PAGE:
LISBON - The parents of Beaver Local School students are not unaccustomed to two-hour delays, except on mornings when there's no snow and it isn't very cold.
Instead, it was the discovery of seven district school buses, each with a slashed and flattened front tire, that caused the start of school to be delayed on Tuesday morning.
According to Kent Polen, superintendent of Beaver Local Schools, a mechanic from the district's bus garage noticed the damages at approximately 5:40 a.m., while preparing the buses for their morning rounds.
A white circle marks the spot where a knife was stabbed into the sidewall of this Beaver Local Schools bus tire, one of seven that was found early Tuesday morning by district mechanics. The windows on two of the buses had also been damaged. Beaver Local Schools were forced to operate on a two-hour delay while repairs were made. (Photo by Richard Sberna)
The windows in two of the affected buses were also damaged, with cracks found in the panes of the sliding entry door on one bus and in the right windshield pane of another. Both were also replaced with parts from another bus prior to being dispatched.
Polen said the vehicles are kept in an outdoor lot surrounded by chain-link fencing and a gate that is locked at night. There are no cameras or other security devices in the area, though Polen says such measures are now under consideration. No signs of forced entry into the lot were found.
While the district has been criticized for calling delays too close to the start of the school day, Polen feels that the circumstances warranted the action. "When you get the call that late, and buses start to roll out shortly after six o'clock, you have to make some quick decisions on what you're going to do," he said. After discovering the damages to the first few buses, he says each of the district's other buses had to be thoroughly inspected before declaring them safe to transport students.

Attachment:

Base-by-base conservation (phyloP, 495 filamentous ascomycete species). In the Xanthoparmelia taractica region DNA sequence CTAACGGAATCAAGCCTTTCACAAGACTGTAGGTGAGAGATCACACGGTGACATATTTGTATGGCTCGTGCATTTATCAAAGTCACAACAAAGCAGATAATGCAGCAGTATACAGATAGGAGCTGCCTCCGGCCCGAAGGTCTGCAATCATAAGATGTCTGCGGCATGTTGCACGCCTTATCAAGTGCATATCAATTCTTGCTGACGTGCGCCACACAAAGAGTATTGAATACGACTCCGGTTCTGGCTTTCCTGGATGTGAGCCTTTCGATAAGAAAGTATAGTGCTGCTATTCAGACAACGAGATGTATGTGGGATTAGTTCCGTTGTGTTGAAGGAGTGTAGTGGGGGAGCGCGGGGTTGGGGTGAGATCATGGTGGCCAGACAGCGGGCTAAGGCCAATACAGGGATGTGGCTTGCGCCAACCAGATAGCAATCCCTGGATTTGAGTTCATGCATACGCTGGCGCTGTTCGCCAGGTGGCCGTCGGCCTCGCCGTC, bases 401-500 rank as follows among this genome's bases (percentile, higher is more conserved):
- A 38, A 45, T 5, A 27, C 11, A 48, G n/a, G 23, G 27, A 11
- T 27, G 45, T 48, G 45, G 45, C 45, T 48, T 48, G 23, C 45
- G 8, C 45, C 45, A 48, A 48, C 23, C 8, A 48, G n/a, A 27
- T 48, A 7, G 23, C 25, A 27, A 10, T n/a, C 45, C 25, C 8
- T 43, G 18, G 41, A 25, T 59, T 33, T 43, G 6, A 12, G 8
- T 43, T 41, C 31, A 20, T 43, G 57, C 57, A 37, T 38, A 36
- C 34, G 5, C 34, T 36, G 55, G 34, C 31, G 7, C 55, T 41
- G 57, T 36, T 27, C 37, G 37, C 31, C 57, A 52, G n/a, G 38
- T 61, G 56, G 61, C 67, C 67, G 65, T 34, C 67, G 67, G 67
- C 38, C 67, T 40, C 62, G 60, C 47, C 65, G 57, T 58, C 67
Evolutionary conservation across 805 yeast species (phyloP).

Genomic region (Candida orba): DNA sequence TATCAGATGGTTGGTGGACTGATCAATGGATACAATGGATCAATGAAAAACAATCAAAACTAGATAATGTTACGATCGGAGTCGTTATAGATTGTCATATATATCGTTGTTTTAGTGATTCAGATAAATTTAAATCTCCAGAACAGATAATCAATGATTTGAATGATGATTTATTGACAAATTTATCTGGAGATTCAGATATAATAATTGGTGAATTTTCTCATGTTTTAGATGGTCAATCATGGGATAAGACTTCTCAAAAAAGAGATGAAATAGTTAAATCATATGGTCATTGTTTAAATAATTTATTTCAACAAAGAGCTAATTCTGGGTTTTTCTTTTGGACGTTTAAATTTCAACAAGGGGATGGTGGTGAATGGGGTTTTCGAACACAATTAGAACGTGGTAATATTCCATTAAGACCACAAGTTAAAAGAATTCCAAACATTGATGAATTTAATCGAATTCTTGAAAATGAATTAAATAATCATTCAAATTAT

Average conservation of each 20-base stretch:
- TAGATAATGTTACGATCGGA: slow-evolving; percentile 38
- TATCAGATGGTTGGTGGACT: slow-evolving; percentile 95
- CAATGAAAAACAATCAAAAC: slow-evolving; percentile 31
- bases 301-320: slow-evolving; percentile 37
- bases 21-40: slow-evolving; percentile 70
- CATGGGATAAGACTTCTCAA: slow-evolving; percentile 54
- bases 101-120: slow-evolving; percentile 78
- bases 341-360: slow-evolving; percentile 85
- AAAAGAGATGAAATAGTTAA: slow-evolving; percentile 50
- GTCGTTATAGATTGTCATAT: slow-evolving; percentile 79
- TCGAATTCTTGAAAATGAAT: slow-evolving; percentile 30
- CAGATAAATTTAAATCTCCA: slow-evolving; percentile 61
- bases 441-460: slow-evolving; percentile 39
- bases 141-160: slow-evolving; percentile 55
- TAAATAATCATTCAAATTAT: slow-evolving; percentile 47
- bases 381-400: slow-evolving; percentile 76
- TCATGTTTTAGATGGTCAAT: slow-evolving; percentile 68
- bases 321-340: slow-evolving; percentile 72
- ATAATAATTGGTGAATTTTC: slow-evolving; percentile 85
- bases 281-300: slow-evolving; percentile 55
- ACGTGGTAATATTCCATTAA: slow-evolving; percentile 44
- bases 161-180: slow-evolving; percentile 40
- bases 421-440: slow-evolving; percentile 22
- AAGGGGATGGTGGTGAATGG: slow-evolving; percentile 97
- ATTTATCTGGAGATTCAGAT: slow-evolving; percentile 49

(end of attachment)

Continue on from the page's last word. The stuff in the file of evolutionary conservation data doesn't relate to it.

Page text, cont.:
The delay was enough time for the district personnel to remove wheels from buses not currently in use and install them on the crippled vehicles. Polen commended the mechanics for their quick action in completing inspections and making the necessary repairs and thanked the bus drivers for their assistance in getting the work completed within the window of the delay. "Two hours after they found them, they had them ready to go," he said.
Polen said the last incidence of bus vandalism in the district was eight years ago. County-wide, however, it is the second time in just the past six weeks that buses have suffered similar damages. 12 United Local school buses were crippled by slashed tires the morning of Jan. 25, which also resulted in a two-hour delay of classes.
The tires for the buses cost approximately $300 each. Combined with the replacement glass, Polen estimates damages of close to $5,000. A report was filed with the Columbiana County Sheriff's Department, which is investigating.
This was the second incidence of damage in the district since last week, when four holes were discovered in the glass front doors of Beaver Local High School and an adjoining window prior to the start of classes Feb. 25.
A school custodian discovered the holes, as well as a BB pellet in the hall. The shooting incident is also under investigation from the Sheriff's Department.
BLHS Principal Tom Cunningham said the angle of the shots, which left a trio of small gouges in the hallway ceiling tiles, suggests that they were shot from state Route 7, which passes in front of the building.
Neither Polen nor Cunningham say they have any suspects in mind for either incident, with no threatening messages or other warning received by school or district officials.
"We're looking at steps to increase security not only [in the bus yard], but around the whole school system, to make sure that everybody is safe," Polen said. Cunningham did voice his hope for the installation of security cameras for the school's exterior doors. "It would help us out tremendously," he said.